Explore more trails in Death Valley National Park, Joshua Tree National Park, Anza-Borrego Desert State Park, and Mojave National Preserve.
Similar Trail
Lava Cave Craters of the MoonCaves Trail in Craters of the Moon National Monument
This 1.6-mile hike travels above and below the surface, exploring lava tubes in the Great Rift Lava Flow.
Ape Cave Lava TubeApe Cave in Mount Saint Helens National Volcanic Monument
This adventurous underground hike travels through one of the longest lava tubes in the world created by Washington’s Mount Saint Helens.
Campground MojaveMojave National Preserve
There are a few campgrounds and endless roadside camping within the preserve.
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Tagged with · Caves · Free Trails · Lava · Lava Tubes
Distance: 0.6 miles · Elevation change: 150 feet

15 Comments on Lava Tube in Mojave National Preserve

  1. […] protected by the National Park Service. Our first stop of the morning is shown above. We explored a lava tube in the cinder cones portion of the preserve. We descended into the dark tunnel by the steps above, and then studied the walls and ceiling with […]

  2. Rick Maschek says:

    Watch your head if not wearing a helmet (:

  3. Tony Espinoza says:

    Can this site and Amboy be visited on the same day? Any camping overnite?

  4. Josh says:

    Do you need offroad to get to the trailhead?

    • hikespeak says:

      It definitely helps to have a high clearance vehicle, but in the past this road has been in pretty good shape for a road in Mojave. I’ve been a few times in hatchbacks/sedans and made it up the road OK driving carefully. The last time I went the road was the worst it’s been, but I think the park does try to keep the road maintained.

    • Brett says:

      It is definitely doable, but be careful with the sand. I got stuck yesterday and spent two hours digging myself out with my bare hands.

  5. Hikespeak was an excellent resource to help me find some of the hidden gems of the Mojave. Here is a 2 minute short film showing some of the places I visited on the first of many trips to come.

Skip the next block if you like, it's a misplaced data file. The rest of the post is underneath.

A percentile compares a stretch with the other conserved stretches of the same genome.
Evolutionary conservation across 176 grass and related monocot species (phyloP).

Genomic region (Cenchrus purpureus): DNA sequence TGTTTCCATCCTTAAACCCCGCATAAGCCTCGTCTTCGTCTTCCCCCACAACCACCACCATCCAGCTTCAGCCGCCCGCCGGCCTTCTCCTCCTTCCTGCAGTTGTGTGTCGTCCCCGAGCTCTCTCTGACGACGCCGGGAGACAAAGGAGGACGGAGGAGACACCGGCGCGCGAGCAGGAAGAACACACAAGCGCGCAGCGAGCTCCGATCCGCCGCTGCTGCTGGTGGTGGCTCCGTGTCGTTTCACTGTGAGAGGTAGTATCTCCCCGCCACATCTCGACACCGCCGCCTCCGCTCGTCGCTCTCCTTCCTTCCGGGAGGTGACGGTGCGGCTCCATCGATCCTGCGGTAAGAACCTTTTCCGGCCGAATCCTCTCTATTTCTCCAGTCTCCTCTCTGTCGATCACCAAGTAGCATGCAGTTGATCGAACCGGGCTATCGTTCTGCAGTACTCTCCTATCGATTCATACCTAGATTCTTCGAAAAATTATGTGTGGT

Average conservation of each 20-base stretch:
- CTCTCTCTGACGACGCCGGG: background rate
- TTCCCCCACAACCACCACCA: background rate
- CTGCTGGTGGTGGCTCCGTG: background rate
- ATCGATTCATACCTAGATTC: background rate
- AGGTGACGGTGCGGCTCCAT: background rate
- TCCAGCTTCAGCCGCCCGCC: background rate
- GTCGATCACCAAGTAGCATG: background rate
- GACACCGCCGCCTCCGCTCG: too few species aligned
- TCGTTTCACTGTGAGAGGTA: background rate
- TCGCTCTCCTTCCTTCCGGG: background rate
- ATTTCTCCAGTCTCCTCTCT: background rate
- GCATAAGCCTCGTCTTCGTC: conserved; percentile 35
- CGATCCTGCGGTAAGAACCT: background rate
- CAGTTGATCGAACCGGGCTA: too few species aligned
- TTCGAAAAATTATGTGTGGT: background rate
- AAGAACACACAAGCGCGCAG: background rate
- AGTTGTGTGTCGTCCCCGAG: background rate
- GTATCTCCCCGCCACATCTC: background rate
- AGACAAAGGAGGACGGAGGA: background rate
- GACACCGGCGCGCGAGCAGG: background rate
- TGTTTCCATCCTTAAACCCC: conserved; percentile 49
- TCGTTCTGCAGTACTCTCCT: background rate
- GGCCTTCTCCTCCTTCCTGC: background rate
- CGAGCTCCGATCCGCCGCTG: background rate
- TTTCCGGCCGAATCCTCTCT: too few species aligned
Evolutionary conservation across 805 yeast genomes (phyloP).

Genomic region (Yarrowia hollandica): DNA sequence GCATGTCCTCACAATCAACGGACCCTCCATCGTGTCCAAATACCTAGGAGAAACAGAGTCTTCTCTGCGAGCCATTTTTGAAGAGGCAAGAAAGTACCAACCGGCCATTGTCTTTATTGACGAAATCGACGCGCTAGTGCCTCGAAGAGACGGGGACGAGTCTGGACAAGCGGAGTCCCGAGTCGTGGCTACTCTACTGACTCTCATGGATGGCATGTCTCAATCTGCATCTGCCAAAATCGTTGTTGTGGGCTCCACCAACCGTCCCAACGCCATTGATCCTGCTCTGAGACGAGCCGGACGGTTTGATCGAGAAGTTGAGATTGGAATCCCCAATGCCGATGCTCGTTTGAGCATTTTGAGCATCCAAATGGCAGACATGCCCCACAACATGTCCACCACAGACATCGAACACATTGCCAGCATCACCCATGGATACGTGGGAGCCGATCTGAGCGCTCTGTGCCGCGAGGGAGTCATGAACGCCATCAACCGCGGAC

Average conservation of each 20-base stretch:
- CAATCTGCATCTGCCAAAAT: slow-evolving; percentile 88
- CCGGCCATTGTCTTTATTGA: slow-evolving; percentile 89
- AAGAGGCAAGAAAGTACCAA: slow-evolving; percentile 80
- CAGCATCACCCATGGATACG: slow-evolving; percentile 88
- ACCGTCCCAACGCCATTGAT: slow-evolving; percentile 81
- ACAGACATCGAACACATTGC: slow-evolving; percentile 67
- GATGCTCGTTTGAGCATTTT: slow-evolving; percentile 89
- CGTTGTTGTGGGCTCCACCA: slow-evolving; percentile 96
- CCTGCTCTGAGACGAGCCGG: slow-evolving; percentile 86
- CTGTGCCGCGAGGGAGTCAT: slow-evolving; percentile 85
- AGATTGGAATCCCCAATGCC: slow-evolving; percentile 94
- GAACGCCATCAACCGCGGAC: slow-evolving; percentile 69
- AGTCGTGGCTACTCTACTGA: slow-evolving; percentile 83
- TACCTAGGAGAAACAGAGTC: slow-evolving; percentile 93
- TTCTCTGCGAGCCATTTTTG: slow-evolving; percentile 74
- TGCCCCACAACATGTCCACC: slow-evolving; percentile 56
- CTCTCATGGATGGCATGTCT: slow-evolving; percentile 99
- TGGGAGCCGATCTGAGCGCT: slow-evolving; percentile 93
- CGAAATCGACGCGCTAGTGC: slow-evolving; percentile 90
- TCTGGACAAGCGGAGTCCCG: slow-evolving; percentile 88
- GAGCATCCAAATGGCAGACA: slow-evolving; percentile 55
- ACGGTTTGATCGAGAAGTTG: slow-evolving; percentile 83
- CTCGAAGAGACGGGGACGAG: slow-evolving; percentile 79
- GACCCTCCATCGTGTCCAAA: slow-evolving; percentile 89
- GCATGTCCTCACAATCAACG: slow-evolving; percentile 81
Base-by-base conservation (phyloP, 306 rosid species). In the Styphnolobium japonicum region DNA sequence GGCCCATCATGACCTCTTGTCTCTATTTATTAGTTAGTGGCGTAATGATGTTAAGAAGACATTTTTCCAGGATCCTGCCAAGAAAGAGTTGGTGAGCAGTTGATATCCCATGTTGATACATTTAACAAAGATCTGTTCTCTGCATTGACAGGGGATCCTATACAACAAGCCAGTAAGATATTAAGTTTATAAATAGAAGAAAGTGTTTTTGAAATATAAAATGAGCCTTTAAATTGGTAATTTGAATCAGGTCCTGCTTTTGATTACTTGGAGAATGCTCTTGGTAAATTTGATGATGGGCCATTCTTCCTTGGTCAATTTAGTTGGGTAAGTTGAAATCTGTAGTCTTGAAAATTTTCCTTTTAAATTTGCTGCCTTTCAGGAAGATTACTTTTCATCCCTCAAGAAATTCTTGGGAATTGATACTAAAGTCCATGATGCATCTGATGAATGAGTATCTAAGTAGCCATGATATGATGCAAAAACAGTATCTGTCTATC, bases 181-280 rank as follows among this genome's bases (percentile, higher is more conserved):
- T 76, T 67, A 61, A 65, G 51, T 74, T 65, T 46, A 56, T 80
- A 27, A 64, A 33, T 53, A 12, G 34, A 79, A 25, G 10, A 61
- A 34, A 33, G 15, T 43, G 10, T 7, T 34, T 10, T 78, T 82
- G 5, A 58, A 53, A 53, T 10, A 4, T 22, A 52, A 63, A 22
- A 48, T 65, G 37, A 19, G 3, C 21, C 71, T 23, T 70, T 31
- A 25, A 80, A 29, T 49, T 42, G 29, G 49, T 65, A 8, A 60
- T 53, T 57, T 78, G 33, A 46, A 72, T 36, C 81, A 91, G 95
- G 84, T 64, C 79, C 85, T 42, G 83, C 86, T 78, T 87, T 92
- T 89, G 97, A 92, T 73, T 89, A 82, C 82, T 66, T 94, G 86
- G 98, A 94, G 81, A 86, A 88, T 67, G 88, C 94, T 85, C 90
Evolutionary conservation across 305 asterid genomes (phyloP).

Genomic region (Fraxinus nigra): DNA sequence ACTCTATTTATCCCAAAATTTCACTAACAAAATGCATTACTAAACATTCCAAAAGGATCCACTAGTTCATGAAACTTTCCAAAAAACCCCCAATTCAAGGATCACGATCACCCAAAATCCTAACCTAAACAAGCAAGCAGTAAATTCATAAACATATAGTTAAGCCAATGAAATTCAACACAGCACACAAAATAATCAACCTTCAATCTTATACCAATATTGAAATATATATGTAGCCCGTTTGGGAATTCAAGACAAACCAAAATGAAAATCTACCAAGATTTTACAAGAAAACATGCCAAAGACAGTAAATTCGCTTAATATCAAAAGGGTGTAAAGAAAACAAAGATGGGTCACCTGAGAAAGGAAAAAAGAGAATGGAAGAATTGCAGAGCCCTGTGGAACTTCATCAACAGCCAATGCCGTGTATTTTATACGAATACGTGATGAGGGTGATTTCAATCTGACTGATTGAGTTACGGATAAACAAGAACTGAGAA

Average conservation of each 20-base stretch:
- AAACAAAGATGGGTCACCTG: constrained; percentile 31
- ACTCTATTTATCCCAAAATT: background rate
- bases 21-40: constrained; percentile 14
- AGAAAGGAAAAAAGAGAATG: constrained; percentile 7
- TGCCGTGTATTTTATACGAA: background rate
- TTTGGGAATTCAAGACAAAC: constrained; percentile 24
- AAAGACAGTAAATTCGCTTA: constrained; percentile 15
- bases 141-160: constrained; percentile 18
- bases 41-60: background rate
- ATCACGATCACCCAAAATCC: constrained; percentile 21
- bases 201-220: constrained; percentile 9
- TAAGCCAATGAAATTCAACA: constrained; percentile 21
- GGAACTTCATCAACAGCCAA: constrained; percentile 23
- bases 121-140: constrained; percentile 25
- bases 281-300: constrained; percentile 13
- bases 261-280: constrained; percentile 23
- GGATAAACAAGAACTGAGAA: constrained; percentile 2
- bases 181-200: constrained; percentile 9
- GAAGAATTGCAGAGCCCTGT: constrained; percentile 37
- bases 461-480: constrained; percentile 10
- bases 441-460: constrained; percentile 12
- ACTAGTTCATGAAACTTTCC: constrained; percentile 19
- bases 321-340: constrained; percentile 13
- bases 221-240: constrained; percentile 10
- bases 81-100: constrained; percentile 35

6. Joe says:

    A great adventure, went camping here for 2 days on May 2015 with my wife, we went down the lava tube and took my headlamp although it was noon and shiny day the headlamp was useful under the ground, careful with the overhead and some sharp rocks in the entrance.a speechless experience. from the pictures above the small hole with old wood around seemed to have collapsed and is no longer accessible. hiked up one of the nearest mountains (dome) later that night and was an extreme experience unforgettable, clear sky and beautiful view of the stars at night. during our time there we came across some wild rabbits, lizards
    some rodents that seem to stand up and big white spiders that seem to come out at night. I am wondering if hunting is permitted inside the Preserve?.

    • lisa g says:

      Those rodents that “stand up” are kangaroo rats. Their hind feet are oversized and shaped like a kangaroo’s do they can hop like kangaroos and jack rabbits do. Love them!

  7. Adan says:

    I was just there yesterday 6/4/16 and the main area is collapsed. Your can make it a like 20-30 feet from the ladder and that’s it. There’s rock rubble everywhere and the floor is a lot more filled in. Looks like the rains we had this past winter may have done the tube in :(

    • hikespeak says:

      That is terrible news!

    • Adan says:

      Ok. I may have been quick to judge. Last time I was out there was a bit over 10rs ago. I just saw some of the recent youtube videos and it looks like it did when I visited. I’m going to have to go back to check it out again in a few weeks and report back.

  8. Stefanie Sale says:

    When is the best time of day to photograph the light tube? Is it OK still? Are we able to accessit?